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January 13, 2014

Technology for the paranoid

How would you like to keep track of your child's every move on a GPS tracking wristband?

By Cbr Rolling Blog

KMS Wristband

There are times when technology advancements seem to stop us from being free, but in fact instil paranoia in us, allowing us to worry about more than ever before.

Take the NSA for example. We never really thought anyone was reading our emails other than the recipient, our phonecalls were once upon a time a private affair, and our lives seemed relatively private when we wanted them to be. But then all that changed, we realised we were being watched and listened to, and all of that data was being stored somewhere.

Technology became more of a hindrance than a help, which is what comes to mind when I saw the new child tracking wristbands that were showcased at CES 2014 in Las Vegas last week.

KMS, a Manchester based company, insist that the device is the "first of its kind": a GPS tracker and mobile phone wristband. The gadget acts like a panic button that rings emergency contacts with the press of a button. It is charged wirelessly and the battery lasts for approximately two days. The wristband also answers incoming calls automatically, which allows relatives of the user to check up on them, whether or not the child likes it.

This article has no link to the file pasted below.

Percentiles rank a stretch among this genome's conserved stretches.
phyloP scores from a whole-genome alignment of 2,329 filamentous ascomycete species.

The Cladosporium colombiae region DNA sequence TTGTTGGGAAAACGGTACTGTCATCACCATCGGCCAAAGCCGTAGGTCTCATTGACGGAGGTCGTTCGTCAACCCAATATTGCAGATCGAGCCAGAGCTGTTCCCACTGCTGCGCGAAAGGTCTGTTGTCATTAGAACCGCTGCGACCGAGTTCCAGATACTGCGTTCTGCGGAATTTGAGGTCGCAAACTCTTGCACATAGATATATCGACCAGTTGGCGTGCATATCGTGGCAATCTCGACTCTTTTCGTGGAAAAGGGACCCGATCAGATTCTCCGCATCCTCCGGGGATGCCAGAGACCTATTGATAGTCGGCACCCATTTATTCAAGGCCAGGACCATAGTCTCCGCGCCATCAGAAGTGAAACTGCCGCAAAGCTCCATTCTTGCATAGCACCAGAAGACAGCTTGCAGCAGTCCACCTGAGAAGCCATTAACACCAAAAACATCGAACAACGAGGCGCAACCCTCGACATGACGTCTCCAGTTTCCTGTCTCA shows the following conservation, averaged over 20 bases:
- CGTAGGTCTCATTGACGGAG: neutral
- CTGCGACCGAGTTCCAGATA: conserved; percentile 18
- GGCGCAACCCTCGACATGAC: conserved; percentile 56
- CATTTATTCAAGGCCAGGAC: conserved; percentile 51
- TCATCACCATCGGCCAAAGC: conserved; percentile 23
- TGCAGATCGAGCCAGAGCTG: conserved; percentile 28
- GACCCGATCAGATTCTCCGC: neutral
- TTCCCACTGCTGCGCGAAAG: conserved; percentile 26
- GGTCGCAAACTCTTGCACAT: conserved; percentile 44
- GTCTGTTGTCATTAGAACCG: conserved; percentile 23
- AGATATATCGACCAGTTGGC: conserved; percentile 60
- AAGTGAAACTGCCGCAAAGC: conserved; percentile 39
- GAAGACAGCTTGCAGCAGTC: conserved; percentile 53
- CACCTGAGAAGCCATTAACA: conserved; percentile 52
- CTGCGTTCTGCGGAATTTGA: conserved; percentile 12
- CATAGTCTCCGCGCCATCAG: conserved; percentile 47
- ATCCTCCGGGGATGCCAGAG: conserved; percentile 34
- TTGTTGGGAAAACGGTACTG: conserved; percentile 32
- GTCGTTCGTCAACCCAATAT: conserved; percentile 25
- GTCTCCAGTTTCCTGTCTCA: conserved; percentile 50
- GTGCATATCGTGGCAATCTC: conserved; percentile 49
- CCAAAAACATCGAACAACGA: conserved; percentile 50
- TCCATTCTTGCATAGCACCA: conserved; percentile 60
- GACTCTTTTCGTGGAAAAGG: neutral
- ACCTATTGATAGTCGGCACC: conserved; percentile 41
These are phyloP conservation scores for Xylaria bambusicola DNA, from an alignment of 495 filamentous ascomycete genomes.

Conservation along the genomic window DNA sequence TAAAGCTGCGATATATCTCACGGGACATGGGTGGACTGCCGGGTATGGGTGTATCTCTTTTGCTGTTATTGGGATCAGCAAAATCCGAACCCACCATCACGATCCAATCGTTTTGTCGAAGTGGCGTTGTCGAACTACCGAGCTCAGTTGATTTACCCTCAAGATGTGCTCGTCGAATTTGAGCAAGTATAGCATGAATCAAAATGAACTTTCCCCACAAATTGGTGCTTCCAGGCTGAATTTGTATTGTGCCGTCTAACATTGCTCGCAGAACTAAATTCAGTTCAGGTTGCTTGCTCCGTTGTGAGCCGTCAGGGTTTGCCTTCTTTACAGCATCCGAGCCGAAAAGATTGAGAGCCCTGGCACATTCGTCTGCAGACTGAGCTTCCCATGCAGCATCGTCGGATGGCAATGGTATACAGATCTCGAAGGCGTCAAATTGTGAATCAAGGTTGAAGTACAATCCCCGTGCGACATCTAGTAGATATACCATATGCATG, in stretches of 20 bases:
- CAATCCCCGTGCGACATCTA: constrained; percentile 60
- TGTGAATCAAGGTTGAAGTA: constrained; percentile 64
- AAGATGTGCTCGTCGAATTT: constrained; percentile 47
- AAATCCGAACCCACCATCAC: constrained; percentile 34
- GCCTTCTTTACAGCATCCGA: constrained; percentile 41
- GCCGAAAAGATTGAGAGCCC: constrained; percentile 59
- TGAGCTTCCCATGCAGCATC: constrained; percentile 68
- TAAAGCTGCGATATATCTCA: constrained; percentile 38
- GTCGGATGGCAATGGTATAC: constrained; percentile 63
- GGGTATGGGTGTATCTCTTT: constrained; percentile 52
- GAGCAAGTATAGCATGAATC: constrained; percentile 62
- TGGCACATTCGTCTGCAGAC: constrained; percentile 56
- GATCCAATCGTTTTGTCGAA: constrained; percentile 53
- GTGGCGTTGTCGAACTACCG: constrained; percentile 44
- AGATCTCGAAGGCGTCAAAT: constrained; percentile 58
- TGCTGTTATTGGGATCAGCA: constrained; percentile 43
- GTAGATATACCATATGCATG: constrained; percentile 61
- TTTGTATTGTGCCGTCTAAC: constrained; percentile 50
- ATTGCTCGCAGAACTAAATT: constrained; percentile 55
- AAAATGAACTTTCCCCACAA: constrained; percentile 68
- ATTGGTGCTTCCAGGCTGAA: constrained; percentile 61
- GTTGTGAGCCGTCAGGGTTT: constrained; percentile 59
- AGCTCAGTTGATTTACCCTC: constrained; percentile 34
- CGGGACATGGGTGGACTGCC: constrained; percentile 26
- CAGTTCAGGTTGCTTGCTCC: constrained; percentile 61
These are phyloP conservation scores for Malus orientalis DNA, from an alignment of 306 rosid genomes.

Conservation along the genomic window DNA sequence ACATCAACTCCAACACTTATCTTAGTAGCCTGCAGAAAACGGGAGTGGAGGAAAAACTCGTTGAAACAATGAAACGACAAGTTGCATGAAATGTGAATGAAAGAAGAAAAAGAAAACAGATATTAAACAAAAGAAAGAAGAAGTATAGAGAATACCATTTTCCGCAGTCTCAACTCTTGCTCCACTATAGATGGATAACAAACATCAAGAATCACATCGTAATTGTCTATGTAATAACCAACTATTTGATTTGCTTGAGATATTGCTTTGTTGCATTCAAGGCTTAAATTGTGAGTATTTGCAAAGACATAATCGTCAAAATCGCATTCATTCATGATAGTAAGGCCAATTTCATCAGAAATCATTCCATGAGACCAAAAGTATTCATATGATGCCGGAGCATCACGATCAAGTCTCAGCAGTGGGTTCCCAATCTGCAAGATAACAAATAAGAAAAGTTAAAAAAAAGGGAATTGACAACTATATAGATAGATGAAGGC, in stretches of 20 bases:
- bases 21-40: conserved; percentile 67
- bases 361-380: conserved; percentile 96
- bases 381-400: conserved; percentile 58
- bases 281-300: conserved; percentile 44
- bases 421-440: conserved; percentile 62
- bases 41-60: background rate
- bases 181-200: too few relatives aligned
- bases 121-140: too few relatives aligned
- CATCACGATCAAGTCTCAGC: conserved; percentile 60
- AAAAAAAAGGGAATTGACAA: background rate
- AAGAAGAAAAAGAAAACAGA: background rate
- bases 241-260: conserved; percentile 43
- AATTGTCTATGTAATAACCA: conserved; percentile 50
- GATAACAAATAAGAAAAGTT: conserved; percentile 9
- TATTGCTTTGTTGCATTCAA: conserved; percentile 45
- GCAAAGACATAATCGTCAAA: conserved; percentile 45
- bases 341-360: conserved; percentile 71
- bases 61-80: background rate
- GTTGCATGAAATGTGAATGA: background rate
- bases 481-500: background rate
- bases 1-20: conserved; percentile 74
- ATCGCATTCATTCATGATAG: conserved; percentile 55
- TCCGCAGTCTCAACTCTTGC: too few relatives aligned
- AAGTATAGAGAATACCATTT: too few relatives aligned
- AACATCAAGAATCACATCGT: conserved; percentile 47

The wristband has a GPS chip so sneaky parents can track their child on a web or mobile based map, and if that wasn’t overprotective enough, it also features a geographic ring-fencing feature, so relatives can be notified when the child leaves a pre-defined safe zone.

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I understand the need for parents to be cautious and aware of their children’s whereabouts, but this latest paranoia fuelled gadget is like keeping a lead on your kids. You can almost hear the protective parents screech with delight at the new device, asking their not-to-be-trusted children: "But what’s more important – your freedom or your safety?!" It’s a recipe for disaster. But we all know how this will end. If your child is old enough to go out on their own, whether they’re walking to school alone or playing outside with their friends, they’re old enough to figure out that they can take the wristband off.

Kids need their freedom and technology should be enhancing that freedom, not giving overprotective parents more ways of keeping track of their kids. Checking their children’s Facebook page and reading their texts over their shoulders is bad enough. This wristband is likely to cause more worry and stress for the parent and a lot more trust issues between said parent and child. Let’s maybe loosen the reigns, teach street-smart safety and put some trust in our kids, because they deserve a little bit of freedom.

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